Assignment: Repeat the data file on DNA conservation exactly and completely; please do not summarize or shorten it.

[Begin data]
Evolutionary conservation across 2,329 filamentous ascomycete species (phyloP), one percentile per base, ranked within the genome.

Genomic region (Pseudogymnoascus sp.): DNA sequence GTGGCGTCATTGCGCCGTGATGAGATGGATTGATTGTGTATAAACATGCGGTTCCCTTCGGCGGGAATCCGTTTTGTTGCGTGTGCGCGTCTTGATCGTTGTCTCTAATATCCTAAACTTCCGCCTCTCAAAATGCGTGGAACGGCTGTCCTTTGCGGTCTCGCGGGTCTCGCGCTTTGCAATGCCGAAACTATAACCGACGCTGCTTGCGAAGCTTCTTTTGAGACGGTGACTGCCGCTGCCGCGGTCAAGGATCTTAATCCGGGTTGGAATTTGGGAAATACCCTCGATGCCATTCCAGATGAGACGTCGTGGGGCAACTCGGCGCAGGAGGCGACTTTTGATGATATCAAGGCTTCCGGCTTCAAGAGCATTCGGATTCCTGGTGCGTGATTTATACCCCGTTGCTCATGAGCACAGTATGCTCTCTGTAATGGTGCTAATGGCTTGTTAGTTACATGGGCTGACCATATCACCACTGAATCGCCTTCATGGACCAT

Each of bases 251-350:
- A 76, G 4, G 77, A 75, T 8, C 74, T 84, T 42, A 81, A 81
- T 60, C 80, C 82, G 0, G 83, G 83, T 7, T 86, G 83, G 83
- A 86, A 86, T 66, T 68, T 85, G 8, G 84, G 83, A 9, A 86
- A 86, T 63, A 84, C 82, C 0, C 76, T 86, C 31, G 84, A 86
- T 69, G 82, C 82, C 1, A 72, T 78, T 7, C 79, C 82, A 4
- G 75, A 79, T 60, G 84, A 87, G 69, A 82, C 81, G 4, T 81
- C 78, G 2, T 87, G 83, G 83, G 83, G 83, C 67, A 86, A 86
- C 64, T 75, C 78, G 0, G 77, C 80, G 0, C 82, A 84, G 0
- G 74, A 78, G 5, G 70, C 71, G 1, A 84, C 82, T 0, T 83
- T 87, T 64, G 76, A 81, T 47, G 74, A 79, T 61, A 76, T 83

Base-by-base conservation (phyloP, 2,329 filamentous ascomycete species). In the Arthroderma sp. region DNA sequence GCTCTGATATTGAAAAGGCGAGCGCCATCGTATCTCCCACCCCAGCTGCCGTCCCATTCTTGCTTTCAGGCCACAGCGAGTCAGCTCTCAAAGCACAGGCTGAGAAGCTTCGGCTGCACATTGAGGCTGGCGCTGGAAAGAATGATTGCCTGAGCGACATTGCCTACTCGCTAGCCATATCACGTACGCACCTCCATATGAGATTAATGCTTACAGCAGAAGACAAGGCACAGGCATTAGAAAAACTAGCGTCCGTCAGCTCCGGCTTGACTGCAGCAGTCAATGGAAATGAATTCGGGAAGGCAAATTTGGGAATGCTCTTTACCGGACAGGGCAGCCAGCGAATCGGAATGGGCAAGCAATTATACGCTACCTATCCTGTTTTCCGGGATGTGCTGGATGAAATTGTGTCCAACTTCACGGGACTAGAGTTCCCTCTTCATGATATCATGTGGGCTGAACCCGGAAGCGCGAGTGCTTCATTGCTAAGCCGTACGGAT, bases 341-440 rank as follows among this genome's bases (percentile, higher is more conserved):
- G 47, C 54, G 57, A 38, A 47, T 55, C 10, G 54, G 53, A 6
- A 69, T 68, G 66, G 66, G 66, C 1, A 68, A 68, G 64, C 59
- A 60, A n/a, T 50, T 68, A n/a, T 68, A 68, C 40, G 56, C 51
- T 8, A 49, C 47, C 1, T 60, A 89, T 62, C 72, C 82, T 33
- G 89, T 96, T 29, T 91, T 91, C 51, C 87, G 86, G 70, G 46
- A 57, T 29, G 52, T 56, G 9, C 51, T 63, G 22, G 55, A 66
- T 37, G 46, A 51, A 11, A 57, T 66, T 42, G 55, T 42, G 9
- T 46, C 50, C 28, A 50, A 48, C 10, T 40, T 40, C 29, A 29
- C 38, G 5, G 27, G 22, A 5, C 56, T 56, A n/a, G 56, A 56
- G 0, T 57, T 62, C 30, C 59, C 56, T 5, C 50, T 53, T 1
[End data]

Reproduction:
Evolutionary conservation across 2,329 filamentous ascomycete species (phyloP), one percentile per base, ranked within the genome.

Genomic region (Pseudogymnoascus sp.): DNA sequence GTGGCGTCATTGCGCCGTGATGAGATGGATTGATTGTGTATAAACATGCGGTTCCCTTCGGCGGGAATCCGTTTTGTTGCGTGTGCGCGTCTTGATCGTTGTCTCTAATATCCTAAACTTCCGCCTCTCAAAATGCGTGGAACGGCTGTCCTTTGCGGTCTCGCGGGTCTCGCGCTTTGCAATGCCGAAACTATAACCGACGCTGCTTGCGAAGCTTCTTTTGAGACGGTGACTGCCGCTGCCGCGGTCAAGGATCTTAATCCGGGTTGGAATTTGGGAAATACCCTCGATGCCATTCCAGATGAGACGTCGTGGGGCAACTCGGCGCAGGAGGCGACTTTTGATGATATCAAGGCTTCCGGCTTCAAGAGCATTCGGATTCCTGGTGCGTGATTTATACCCCGTTGCTCATGAGCACAGTATGCTCTCTGTAATGGTGCTAATGGCTTGTTAGTTACATGGGCTGACCATATCACCACTGAATCGCCTTCATGGACCAT

Each of bases 251-350:
- A 76, G 4, G 77, A 75, T 8, C 74, T 84, T 42, A 81, A 81
- T 60, C 80, C 82, G 0, G 83, G 83, T 7, T 86, G 83, G 83
- A 86, A 86, T 66, T 68, T 85, G 8, G 84, G 83, A 9, A 86
- A 86, T 63, A 84, C 82, C 0, C 76, T 86, C 31, G 84, A 86
- T 69, G 82, C 82, C 1, A 72, T 78, T 7, C 79, C 82, A 4
- G 75, A 79, T 60, G 84, A 87, G 69, A 82, C 81, G 4, T 81
- C 78, G 2, T 87, G 83, G 83, G 83, G 83, C 67, A 86, A 86
- C 64, T 75, C 78, G 0, G 77, C 80, G 0, C 82, A 84, G 0
- G 74, A 78, G 5, G 70, C 71, G 1, A 84, C 82, T 0, T 83
- T 87, T 64, G 76, A 81, T 47, G 74, A 79, T 61, A 76, T 83

Base-by-base conservation (phyloP, 2,329 filamentous ascomycete species). In the Arthroderma sp. region DNA sequence GCTCTGATATTGAAAAGGCGAGCGCCATCGTATCTCCCACCCCAGCTGCCGTCCCATTCTTGCTTTCAGGCCACAGCGAGTCAGCTCTCAAAGCACAGGCTGAGAAGCTTCGGCTGCACATTGAGGCTGGCGCTGGAAAGAATGATTGCCTGAGCGACATTGCCTACTCGCTAGCCATATCACGTACGCACCTCCATATGAGATTAATGCTTACAGCAGAAGACAAGGCACAGGCATTAGAAAAACTAGCGTCCGTCAGCTCCGGCTTGACTGCAGCAGTCAATGGAAATGAATTCGGGAAGGCAAATTTGGGAATGCTCTTTACCGGACAGGGCAGCCAGCGAATCGGAATGGGCAAGCAATTATACGCTACCTATCCTGTTTTCCGGGATGTGCTGGATGAAATTGTGTCCAACTTCACGGGACTAGAGTTCCCTCTTCATGATATCATGTGGGCTGAACCCGGAAGCGCGAGTGCTTCATTGCTAAGCCGTACGGAT, bases 341-440 rank as follows among this genome's bases (percentile, higher is more conserved):
- G 47, C 54, G 57, A 38, A 47, T 55, C 10, G 54, G 53, A 6
- A 69, T 68, G 66, G 66, G 66, C 1, A 68, A 68, G 64, C 59
- A 60, A n/a, T 50, T 68, A n/a, T 68, A 68, C 40, G 56, C 51
- T 8, A 49, C 47, C 1, T 60, A 89, T 62, C 72, C 82, T 33
- G 89, T 96, T 29, T 91, T 91, C 51, C 87, G 86, G 70, G 46
- A 57, T 29, G 52, T 56, G 9, C 51, T 63, G 22, G 55, A 66
- T 37, G 46, A 51, A 11, A 57, T 66, T 42, G 55, T 42, G 9
- T 46, C 50, C 28, A 50, A 48, C 10, T 40, T 40, C 29, A 29
- C 38, G 5, G 27, G 22, A 5, C 56, T 56, A n/a, G 56, A 56
- G 0, T 57, T 62, C 30, C 59, C 56, T 5, C 50, T 53, T 1